Friday, February 05, 2016

Central Pacific Railway Locomotive 'Fairlie' ????

From: "Ed Workman" workman.e@gmail.com

I stumbled onto this at Hathi Library Trust.

And it seemed 'wrong'.

I searched your site using 'Fairlie' and got nada.

I found the list of CP locomotives.
Nada

Is there another website that might help?

Did Mason build it and sell it to another RR? ...

—Ed Workman


"Double-Bogie Locomotive for the Central Pacific Railway. Constructed, according to the plans of Mr. Robert F. Fairlie, by Messrs. William Mason and Co., Engineers, Taunton, U.S."

Engineering v.8 1869 CP Fairlie
Engineering v.8, p.35, July 16, 1869, CP Fairlie.
Courtesy Hathi Library Trust.

Monday, February 01, 2016

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Wednesday, January 27, 2016

National History Day Questions

From: "Naomi Henderson" naomi.henderson@hudsonpiratepride.com

Hello, my name is Naomi. I have chosen the Transcontinental Railroad as my topic for a historical contest called NHD, national history day. I was wondering if I could ask you some questions regarding my research.

If you had to pick the most important period of time during the construction, what would it be?

What is the biggest impact, in your opinion, of the railroad?

Did you ever hear an interesting story you would like to share?

Thank you for spending your time to read this.

—Naomi Henderson

Saturday, January 16, 2016

National History Day Questions

From: "Joshua Bush" joshua.bush20@gmail.com

My name is Joshua Bush I am an 8th Grade student attending Harold Wiggs Middle School in El Paso, Texas. I am working on a National History Day project about the Transcontinental Railroad. I am inquiring if you would be able to answer some questions about my topic. I have included five questions below that I would appreciate your insight on. If you do answer do you mind if I cite you in my research?

Thank in you in advance for your assistance to my project.

—Joshua Bush



Interview questions

1. How was the transcontinental railroad an innovation in the technology of that era?

2. What do you believe were the main obstacles that was incurred in the building of the railroad?

3. Was there, if any, political opposition to the building of the railroad?

4. How did the railroad open up the country new possibilities for exchange?

5. What do you think was the most important impact to the country of the transcontinental railroad?

Friday, January 08, 2016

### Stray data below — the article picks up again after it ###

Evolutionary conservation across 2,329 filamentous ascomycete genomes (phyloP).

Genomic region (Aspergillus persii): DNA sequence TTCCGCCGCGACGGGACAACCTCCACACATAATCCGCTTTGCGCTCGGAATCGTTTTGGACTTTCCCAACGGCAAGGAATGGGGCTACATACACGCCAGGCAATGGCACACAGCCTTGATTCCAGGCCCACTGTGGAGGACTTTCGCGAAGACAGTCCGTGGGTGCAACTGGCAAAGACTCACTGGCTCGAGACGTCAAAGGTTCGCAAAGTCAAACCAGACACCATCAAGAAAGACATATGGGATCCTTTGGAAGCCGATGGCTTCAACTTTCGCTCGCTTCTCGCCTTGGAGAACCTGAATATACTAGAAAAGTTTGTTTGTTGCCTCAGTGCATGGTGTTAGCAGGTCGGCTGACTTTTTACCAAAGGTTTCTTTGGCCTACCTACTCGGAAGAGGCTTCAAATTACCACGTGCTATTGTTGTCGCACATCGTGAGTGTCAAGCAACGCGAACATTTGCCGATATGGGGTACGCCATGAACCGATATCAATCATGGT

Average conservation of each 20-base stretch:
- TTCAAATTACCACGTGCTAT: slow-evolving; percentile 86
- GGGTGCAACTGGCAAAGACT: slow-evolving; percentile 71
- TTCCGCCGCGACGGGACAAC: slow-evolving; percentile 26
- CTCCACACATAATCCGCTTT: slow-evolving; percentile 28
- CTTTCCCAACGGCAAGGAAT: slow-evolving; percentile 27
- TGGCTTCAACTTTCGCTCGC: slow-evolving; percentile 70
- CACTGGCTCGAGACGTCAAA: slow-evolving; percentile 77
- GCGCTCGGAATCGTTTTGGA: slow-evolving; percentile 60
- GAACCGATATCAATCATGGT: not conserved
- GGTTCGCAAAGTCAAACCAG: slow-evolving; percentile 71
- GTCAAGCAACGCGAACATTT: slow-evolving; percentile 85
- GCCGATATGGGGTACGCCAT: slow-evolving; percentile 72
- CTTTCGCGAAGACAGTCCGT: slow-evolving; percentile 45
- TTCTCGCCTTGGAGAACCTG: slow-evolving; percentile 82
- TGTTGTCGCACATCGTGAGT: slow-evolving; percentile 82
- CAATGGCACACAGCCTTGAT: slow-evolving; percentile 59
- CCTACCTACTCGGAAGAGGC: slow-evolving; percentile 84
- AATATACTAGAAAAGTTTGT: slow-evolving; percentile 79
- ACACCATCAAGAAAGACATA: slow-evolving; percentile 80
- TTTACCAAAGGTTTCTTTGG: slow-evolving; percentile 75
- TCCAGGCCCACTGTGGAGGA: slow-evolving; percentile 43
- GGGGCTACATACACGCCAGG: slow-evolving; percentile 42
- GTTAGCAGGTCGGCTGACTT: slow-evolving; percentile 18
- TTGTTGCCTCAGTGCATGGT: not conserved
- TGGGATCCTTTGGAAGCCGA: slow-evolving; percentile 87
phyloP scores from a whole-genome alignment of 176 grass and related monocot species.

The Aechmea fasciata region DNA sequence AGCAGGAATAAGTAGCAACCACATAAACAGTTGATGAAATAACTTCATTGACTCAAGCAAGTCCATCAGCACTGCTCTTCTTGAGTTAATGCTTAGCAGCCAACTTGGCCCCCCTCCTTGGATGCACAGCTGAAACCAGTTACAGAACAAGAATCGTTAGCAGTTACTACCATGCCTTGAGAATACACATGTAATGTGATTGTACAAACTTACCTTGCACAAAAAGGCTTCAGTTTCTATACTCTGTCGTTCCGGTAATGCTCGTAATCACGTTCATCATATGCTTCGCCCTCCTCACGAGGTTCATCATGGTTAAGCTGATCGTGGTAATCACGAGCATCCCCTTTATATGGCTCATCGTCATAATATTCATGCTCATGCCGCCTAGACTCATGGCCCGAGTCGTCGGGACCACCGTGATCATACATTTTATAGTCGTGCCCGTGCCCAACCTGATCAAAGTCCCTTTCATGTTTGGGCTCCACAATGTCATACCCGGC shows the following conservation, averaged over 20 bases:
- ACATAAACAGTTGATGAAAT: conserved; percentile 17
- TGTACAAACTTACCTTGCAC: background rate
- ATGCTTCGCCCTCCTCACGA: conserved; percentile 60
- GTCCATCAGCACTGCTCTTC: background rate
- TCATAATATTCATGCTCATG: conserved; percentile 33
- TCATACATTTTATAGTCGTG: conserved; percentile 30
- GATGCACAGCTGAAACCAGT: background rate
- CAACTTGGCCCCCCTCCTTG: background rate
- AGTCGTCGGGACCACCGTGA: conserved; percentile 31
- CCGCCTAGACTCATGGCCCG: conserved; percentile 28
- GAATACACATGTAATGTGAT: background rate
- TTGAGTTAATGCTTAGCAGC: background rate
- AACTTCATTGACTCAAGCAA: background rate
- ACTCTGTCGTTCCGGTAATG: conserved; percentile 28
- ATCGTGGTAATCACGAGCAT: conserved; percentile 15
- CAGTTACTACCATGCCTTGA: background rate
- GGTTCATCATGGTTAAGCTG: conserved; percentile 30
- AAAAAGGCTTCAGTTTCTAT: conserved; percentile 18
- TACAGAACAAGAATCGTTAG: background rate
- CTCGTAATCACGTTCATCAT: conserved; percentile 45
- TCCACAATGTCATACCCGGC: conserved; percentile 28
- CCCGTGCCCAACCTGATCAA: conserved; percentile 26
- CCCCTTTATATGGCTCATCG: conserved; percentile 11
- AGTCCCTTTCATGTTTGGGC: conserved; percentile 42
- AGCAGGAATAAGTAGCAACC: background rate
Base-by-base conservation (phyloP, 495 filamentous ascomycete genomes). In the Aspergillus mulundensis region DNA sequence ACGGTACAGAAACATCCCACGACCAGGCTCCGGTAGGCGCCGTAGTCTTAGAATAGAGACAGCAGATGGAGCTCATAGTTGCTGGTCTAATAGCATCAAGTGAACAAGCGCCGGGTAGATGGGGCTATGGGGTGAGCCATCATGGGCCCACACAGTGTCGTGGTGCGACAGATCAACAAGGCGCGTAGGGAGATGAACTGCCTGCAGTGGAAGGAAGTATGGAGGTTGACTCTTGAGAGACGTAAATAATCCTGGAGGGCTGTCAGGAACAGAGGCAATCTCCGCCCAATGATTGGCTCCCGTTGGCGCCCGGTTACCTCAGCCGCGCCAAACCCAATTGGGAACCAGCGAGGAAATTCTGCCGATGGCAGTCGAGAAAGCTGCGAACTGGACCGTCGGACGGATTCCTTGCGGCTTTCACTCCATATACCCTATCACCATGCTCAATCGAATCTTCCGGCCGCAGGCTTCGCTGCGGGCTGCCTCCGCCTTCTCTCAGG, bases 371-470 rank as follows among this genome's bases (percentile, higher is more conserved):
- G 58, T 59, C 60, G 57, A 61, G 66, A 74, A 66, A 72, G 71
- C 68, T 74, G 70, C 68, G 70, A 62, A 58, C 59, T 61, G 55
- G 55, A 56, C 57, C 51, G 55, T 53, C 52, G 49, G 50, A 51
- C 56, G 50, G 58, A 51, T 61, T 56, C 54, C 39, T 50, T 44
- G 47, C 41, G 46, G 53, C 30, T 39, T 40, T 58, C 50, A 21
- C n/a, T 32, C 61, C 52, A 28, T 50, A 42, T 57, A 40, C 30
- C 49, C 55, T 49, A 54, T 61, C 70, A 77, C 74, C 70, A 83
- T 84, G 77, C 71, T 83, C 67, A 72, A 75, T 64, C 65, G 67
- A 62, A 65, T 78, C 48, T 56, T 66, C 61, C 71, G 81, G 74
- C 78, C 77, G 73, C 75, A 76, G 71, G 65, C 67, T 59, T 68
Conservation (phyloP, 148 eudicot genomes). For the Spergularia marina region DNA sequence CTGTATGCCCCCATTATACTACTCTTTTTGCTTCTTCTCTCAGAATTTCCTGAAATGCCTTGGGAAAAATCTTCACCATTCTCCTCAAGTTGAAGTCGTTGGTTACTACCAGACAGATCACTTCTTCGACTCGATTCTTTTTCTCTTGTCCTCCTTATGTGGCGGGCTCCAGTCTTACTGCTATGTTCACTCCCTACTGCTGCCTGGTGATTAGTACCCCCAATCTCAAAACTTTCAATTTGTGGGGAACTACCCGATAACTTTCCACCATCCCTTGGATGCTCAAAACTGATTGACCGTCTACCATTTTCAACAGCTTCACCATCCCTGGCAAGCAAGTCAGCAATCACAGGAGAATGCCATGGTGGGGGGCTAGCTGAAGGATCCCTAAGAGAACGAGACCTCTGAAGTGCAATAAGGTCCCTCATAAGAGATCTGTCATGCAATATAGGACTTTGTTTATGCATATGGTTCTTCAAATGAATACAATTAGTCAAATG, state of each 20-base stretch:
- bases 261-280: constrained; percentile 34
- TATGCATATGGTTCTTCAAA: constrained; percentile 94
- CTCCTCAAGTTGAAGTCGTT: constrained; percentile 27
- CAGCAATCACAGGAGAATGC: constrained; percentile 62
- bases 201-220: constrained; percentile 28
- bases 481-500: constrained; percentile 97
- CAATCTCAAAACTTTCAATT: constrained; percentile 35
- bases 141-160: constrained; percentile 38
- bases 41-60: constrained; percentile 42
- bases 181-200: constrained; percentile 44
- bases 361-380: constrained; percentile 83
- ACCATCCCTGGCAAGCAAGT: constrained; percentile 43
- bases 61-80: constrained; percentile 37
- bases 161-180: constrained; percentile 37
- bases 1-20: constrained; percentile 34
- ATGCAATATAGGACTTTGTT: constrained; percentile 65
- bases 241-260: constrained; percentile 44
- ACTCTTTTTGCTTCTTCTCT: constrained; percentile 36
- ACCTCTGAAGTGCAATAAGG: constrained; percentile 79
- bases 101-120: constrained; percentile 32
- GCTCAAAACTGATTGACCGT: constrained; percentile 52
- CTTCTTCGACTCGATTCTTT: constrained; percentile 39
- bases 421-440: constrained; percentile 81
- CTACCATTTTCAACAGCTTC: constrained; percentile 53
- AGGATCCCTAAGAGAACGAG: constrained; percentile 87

Questions about the Transcontinental Railroad

Friday, January 01, 2016

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Wednesday, December 30, 2015

Southern Pacific Maintenance Building

From: "Mike Polk" mpolk@sagebrushconsultants.com

I am continuing my research on Central Pacific/Southern Pacific Maintenance camps and the Chinese connection. I have several questions which I hope someone out there may be able to provide some clarity on. I have found what appears to be a surplus maintenance building along the line in western Nevada and want to determine if it may actually date from the years of Central Pacific operations. The building is a one story, side gable structure with a low pitch, tar paper roof with exposed rafter tails. It is about 16 x 18 ft in size and clad in 4 x 8 plywood sheets. That alone suggests post 1920's construction, but it is possible that the plywood was added at a later date. It has one opening on one of the short sides, though it is possible that the opposite end had windows or a door and has since been covered with plywood. The end with an opening is entirely open with the upper portion framed in with angled gable trim. The interior seems to be open frame of 2 x 4's, with no insulation and no interior walls. It is possible that the building was originally used as a hand car building, bunkhouse or tool shed. It is now off the railroad and used to store irrigation pipe by an adjacent business.

1. Is there information about when the Central Pacific began building its standard plan structures at station stops along the route from Ogden to Sacramento? It seems, from my sources, that by 1880 buildings at station stops were in place and of uniform design, including bunkhouses, cook houses, tool sheds, hand car shacks, etc.

2. When did the SP begin to change paint colors from the Box Car Red used by Central Pacific to Colonial Yellow used by Southern Pacific? I don't know for a fact that CPRR used Box Car Red, but have been told that by well informed railroad historians in Utah and actually saw dark red painted lettering on portions of former Promontory roundhouse walls. The roundhouse was demolished around 1913, but portions have been preserved as part of a rancher's barn. I note in a CPRR Discussion Group post from 2006 that the new SP color scheme seems to have begun on the Salt Lake Division around the Harriman era of the early 1900s. It also indicates that common plans between SP and UP were started about 1904. The building that I am speaking about is painted in SP Colonial Yellow. It's certainly possible that it was re-painted to that color in later years, but then again, it is possible that it is a much newer building and dates from the early 20th Century.